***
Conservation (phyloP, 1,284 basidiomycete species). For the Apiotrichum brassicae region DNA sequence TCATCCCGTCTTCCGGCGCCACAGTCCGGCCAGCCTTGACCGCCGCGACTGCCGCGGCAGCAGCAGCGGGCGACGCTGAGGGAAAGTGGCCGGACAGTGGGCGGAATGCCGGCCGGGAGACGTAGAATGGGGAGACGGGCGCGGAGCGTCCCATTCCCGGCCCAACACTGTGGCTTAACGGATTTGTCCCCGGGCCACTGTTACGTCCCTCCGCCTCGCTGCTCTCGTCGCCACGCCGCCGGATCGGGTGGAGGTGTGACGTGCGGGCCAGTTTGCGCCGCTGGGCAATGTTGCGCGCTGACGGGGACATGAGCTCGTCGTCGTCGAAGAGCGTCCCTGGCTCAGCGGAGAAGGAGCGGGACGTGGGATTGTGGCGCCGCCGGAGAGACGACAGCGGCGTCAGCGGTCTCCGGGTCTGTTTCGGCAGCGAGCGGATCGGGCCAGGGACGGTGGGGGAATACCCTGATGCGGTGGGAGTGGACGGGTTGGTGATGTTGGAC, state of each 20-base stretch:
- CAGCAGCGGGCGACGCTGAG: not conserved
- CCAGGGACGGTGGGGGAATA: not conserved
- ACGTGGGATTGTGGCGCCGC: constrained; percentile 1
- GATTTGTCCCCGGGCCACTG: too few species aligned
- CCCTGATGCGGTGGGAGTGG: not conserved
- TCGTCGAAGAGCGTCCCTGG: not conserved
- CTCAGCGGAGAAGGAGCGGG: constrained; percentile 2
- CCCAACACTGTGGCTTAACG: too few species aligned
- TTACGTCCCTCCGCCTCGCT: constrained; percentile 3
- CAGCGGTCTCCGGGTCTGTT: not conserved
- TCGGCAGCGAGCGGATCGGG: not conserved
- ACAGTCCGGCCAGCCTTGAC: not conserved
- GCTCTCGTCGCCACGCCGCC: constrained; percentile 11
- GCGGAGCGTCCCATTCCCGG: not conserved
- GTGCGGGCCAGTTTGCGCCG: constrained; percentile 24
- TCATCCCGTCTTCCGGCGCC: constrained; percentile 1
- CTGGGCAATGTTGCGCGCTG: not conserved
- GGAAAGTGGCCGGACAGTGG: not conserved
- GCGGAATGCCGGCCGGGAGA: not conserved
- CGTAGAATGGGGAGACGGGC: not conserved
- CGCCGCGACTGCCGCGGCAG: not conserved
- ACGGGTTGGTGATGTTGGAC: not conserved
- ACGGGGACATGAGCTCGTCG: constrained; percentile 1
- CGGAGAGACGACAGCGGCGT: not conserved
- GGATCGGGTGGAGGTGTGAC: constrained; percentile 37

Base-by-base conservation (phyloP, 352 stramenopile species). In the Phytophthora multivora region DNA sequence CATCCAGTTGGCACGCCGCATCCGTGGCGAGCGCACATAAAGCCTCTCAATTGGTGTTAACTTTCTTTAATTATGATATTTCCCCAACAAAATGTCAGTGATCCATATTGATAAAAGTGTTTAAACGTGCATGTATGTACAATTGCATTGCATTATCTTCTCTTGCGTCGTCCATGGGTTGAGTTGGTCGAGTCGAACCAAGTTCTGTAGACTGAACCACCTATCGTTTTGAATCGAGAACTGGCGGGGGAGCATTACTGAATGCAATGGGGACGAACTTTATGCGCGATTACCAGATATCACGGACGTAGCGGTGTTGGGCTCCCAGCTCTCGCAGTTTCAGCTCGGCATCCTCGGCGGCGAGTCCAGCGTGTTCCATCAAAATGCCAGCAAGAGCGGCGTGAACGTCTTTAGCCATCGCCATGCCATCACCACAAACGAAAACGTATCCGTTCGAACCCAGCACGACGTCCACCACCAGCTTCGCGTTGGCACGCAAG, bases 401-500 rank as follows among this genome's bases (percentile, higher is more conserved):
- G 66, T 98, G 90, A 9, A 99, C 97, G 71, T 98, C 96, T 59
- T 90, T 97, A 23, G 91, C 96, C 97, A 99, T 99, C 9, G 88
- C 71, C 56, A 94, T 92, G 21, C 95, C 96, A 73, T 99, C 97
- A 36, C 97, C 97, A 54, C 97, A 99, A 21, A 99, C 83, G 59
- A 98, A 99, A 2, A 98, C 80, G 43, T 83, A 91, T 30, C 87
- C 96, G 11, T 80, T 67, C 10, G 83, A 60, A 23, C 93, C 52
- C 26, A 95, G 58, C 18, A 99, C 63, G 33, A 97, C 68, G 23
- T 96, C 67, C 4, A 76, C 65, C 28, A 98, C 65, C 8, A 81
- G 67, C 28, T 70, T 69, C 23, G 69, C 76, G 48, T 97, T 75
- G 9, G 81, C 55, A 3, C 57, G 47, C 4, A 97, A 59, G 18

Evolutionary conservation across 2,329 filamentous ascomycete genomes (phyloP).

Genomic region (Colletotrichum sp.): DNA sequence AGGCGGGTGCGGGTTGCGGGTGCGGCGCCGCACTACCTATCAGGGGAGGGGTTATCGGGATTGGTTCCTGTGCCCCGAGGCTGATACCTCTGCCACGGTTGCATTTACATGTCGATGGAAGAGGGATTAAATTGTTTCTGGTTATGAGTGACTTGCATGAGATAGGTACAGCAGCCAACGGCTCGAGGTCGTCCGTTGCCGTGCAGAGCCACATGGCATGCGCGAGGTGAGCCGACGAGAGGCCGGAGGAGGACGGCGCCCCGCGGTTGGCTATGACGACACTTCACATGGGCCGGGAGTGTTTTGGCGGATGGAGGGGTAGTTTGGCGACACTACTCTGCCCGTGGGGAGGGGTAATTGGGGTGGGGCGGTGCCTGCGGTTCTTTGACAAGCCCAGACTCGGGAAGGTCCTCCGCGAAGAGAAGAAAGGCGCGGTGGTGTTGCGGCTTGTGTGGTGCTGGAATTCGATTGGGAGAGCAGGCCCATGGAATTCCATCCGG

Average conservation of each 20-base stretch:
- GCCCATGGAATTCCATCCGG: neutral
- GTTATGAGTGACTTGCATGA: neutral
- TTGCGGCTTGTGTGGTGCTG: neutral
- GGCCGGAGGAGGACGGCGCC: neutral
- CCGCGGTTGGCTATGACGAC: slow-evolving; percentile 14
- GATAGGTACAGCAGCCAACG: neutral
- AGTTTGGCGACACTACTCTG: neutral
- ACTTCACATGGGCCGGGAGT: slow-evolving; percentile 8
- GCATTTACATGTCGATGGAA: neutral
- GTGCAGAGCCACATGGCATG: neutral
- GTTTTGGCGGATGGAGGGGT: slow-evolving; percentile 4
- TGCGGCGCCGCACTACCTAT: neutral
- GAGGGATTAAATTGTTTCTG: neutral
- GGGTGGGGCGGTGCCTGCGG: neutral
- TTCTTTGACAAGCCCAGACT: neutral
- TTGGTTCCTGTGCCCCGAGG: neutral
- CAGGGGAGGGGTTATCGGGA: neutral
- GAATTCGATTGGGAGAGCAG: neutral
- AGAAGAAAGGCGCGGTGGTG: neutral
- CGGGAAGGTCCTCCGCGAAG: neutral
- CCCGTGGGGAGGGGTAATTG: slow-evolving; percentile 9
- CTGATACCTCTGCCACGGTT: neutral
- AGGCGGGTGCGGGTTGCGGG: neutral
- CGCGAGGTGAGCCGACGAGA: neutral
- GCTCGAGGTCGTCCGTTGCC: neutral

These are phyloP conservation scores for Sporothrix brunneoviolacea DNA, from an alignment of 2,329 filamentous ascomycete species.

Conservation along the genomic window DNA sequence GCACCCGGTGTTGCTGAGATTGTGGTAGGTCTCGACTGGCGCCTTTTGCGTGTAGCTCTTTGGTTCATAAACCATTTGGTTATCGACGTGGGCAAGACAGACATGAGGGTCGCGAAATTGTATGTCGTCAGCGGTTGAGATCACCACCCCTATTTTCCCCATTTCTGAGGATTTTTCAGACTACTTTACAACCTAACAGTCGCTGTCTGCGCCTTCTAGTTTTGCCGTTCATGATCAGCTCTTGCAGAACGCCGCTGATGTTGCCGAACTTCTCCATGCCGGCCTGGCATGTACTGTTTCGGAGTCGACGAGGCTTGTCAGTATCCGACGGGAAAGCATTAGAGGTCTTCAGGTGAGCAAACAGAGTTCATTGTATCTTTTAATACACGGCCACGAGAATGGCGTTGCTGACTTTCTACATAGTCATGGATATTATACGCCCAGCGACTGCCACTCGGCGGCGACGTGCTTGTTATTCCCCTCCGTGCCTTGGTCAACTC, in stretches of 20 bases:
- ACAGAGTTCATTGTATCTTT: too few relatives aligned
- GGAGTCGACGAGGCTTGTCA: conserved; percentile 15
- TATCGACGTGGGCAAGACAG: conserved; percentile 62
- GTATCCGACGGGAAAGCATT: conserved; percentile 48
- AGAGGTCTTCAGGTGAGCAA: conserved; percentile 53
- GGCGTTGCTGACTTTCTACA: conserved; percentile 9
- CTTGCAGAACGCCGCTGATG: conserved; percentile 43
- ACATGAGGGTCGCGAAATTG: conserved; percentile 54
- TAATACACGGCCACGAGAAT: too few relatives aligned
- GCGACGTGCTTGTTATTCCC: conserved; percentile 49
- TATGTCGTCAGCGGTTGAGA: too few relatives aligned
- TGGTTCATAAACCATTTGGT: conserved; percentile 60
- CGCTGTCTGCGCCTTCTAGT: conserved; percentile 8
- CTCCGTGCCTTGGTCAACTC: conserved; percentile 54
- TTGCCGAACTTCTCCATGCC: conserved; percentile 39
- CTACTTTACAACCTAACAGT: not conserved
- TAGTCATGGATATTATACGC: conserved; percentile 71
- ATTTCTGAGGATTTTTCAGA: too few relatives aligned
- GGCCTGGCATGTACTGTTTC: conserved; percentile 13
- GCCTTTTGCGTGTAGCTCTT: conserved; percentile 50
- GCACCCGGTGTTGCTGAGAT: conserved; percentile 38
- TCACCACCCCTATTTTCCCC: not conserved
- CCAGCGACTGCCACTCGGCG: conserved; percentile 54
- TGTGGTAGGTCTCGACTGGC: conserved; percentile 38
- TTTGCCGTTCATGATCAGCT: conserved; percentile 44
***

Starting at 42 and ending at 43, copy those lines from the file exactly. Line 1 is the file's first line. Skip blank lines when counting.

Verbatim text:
- GTTATGAGTGACTTGCATGA: neutral
- TTGCGGCTTGTGTGGTGCTG: neutral